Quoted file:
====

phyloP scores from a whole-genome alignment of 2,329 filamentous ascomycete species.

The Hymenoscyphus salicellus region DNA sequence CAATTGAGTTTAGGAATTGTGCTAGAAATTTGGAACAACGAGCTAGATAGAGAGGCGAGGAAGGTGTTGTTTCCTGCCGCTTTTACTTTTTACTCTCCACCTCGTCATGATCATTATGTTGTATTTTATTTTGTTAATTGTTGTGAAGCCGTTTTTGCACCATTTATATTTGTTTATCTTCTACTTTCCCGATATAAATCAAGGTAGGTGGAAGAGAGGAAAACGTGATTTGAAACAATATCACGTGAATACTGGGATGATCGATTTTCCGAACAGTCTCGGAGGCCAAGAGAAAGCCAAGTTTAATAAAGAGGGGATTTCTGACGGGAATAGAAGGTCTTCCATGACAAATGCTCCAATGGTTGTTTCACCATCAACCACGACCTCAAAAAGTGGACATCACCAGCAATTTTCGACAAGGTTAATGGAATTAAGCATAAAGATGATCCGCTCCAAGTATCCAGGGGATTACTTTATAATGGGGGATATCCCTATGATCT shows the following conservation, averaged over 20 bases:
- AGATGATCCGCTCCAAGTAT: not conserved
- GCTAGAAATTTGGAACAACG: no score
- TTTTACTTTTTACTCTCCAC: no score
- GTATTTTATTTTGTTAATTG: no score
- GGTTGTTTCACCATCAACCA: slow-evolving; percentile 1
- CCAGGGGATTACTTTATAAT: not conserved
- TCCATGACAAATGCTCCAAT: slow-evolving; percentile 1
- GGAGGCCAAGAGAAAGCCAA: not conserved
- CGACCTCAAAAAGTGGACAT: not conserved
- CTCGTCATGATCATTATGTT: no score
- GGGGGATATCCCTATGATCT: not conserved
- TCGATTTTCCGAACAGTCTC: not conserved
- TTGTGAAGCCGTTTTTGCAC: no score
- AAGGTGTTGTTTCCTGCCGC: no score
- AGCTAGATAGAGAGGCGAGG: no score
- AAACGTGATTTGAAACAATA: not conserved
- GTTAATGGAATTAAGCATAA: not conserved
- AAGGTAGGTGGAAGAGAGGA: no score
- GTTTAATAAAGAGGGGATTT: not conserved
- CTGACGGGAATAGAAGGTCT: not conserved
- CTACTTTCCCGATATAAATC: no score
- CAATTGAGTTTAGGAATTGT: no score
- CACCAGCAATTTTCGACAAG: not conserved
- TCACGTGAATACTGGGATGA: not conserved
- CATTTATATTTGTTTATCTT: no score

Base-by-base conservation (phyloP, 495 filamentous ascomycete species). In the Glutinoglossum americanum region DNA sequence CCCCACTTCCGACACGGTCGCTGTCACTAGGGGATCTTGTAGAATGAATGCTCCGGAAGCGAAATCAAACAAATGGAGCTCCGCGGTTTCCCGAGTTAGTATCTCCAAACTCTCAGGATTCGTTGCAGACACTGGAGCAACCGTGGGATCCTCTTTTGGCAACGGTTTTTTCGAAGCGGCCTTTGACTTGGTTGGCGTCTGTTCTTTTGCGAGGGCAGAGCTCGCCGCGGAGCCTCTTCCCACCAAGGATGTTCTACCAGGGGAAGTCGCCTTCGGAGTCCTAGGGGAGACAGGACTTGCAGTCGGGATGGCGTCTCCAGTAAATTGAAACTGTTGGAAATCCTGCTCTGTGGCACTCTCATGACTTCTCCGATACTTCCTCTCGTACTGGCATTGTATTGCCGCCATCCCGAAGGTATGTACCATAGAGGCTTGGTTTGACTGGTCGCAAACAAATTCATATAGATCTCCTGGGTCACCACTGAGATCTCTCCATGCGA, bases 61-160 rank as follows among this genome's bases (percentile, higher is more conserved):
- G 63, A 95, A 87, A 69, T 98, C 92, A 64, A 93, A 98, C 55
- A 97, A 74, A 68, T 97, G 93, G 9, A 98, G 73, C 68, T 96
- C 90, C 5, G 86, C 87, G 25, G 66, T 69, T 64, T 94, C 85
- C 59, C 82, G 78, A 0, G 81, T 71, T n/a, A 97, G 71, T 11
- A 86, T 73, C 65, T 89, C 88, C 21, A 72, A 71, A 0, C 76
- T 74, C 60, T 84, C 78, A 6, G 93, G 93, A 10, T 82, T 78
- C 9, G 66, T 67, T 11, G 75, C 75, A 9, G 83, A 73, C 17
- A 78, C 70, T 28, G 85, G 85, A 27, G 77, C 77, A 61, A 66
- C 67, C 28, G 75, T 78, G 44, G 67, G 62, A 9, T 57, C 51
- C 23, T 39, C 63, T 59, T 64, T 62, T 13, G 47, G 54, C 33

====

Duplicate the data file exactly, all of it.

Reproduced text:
phyloP scores from a whole-genome alignment of 2,329 filamentous ascomycete species.

The Hymenoscyphus salicellus region DNA sequence CAATTGAGTTTAGGAATTGTGCTAGAAATTTGGAACAACGAGCTAGATAGAGAGGCGAGGAAGGTGTTGTTTCCTGCCGCTTTTACTTTTTACTCTCCACCTCGTCATGATCATTATGTTGTATTTTATTTTGTTAATTGTTGTGAAGCCGTTTTTGCACCATTTATATTTGTTTATCTTCTACTTTCCCGATATAAATCAAGGTAGGTGGAAGAGAGGAAAACGTGATTTGAAACAATATCACGTGAATACTGGGATGATCGATTTTCCGAACAGTCTCGGAGGCCAAGAGAAAGCCAAGTTTAATAAAGAGGGGATTTCTGACGGGAATAGAAGGTCTTCCATGACAAATGCTCCAATGGTTGTTTCACCATCAACCACGACCTCAAAAAGTGGACATCACCAGCAATTTTCGACAAGGTTAATGGAATTAAGCATAAAGATGATCCGCTCCAAGTATCCAGGGGATTACTTTATAATGGGGGATATCCCTATGATCT shows the following conservation, averaged over 20 bases:
- AGATGATCCGCTCCAAGTAT: not conserved
- GCTAGAAATTTGGAACAACG: no score
- TTTTACTTTTTACTCTCCAC: no score
- GTATTTTATTTTGTTAATTG: no score
- GGTTGTTTCACCATCAACCA: slow-evolving; percentile 1
- CCAGGGGATTACTTTATAAT: not conserved
- TCCATGACAAATGCTCCAAT: slow-evolving; percentile 1
- GGAGGCCAAGAGAAAGCCAA: not conserved
- CGACCTCAAAAAGTGGACAT: not conserved
- CTCGTCATGATCATTATGTT: no score
- GGGGGATATCCCTATGATCT: not conserved
- TCGATTTTCCGAACAGTCTC: not conserved
- TTGTGAAGCCGTTTTTGCAC: no score
- AAGGTGTTGTTTCCTGCCGC: no score
- AGCTAGATAGAGAGGCGAGG: no score
- AAACGTGATTTGAAACAATA: not conserved
- GTTAATGGAATTAAGCATAA: not conserved
- AAGGTAGGTGGAAGAGAGGA: no score
- GTTTAATAAAGAGGGGATTT: not conserved
- CTGACGGGAATAGAAGGTCT: not conserved
- CTACTTTCCCGATATAAATC: no score
- CAATTGAGTTTAGGAATTGT: no score
- CACCAGCAATTTTCGACAAG: not conserved
- TCACGTGAATACTGGGATGA: not conserved
- CATTTATATTTGTTTATCTT: no score

Base-by-base conservation (phyloP, 495 filamentous ascomycete species). In the Glutinoglossum americanum region DNA sequence CCCCACTTCCGACACGGTCGCTGTCACTAGGGGATCTTGTAGAATGAATGCTCCGGAAGCGAAATCAAACAAATGGAGCTCCGCGGTTTCCCGAGTTAGTATCTCCAAACTCTCAGGATTCGTTGCAGACACTGGAGCAACCGTGGGATCCTCTTTTGGCAACGGTTTTTTCGAAGCGGCCTTTGACTTGGTTGGCGTCTGTTCTTTTGCGAGGGCAGAGCTCGCCGCGGAGCCTCTTCCCACCAAGGATGTTCTACCAGGGGAAGTCGCCTTCGGAGTCCTAGGGGAGACAGGACTTGCAGTCGGGATGGCGTCTCCAGTAAATTGAAACTGTTGGAAATCCTGCTCTGTGGCACTCTCATGACTTCTCCGATACTTCCTCTCGTACTGGCATTGTATTGCCGCCATCCCGAAGGTATGTACCATAGAGGCTTGGTTTGACTGGTCGCAAACAAATTCATATAGATCTCCTGGGTCACCACTGAGATCTCTCCATGCGA, bases 61-160 rank as follows among this genome's bases (percentile, higher is more conserved):
- G 63, A 95, A 87, A 69, T 98, C 92, A 64, A 93, A 98, C 55
- A 97, A 74, A 68, T 97, G 93, G 9, A 98, G 73, C 68, T 96
- C 90, C 5, G 86, C 87, G 25, G 66, T 69, T 64, T 94, C 85
- C 59, C 82, G 78, A 0, G 81, T 71, T n/a, A 97, G 71, T 11
- A 86, T 73, C 65, T 89, C 88, C 21, A 72, A 71, A 0, C 76
- T 74, C 60, T 84, C 78, A 6, G 93, G 93, A 10, T 82, T 78
- C 9, G 66, T 67, T 11, G 75, C 75, A 9, G 83, A 73, C 17
- A 78, C 70, T 28, G 85, G 85, A 27, G 77, C 77, A 61, A 66
- C 67, C 28, G 75, T 78, G 44, G 67, G 62, A 9, T 57, C 51
- C 23, T 39, C 63, T 59, T 64, T 62, T 13, G 47, G 54, C 33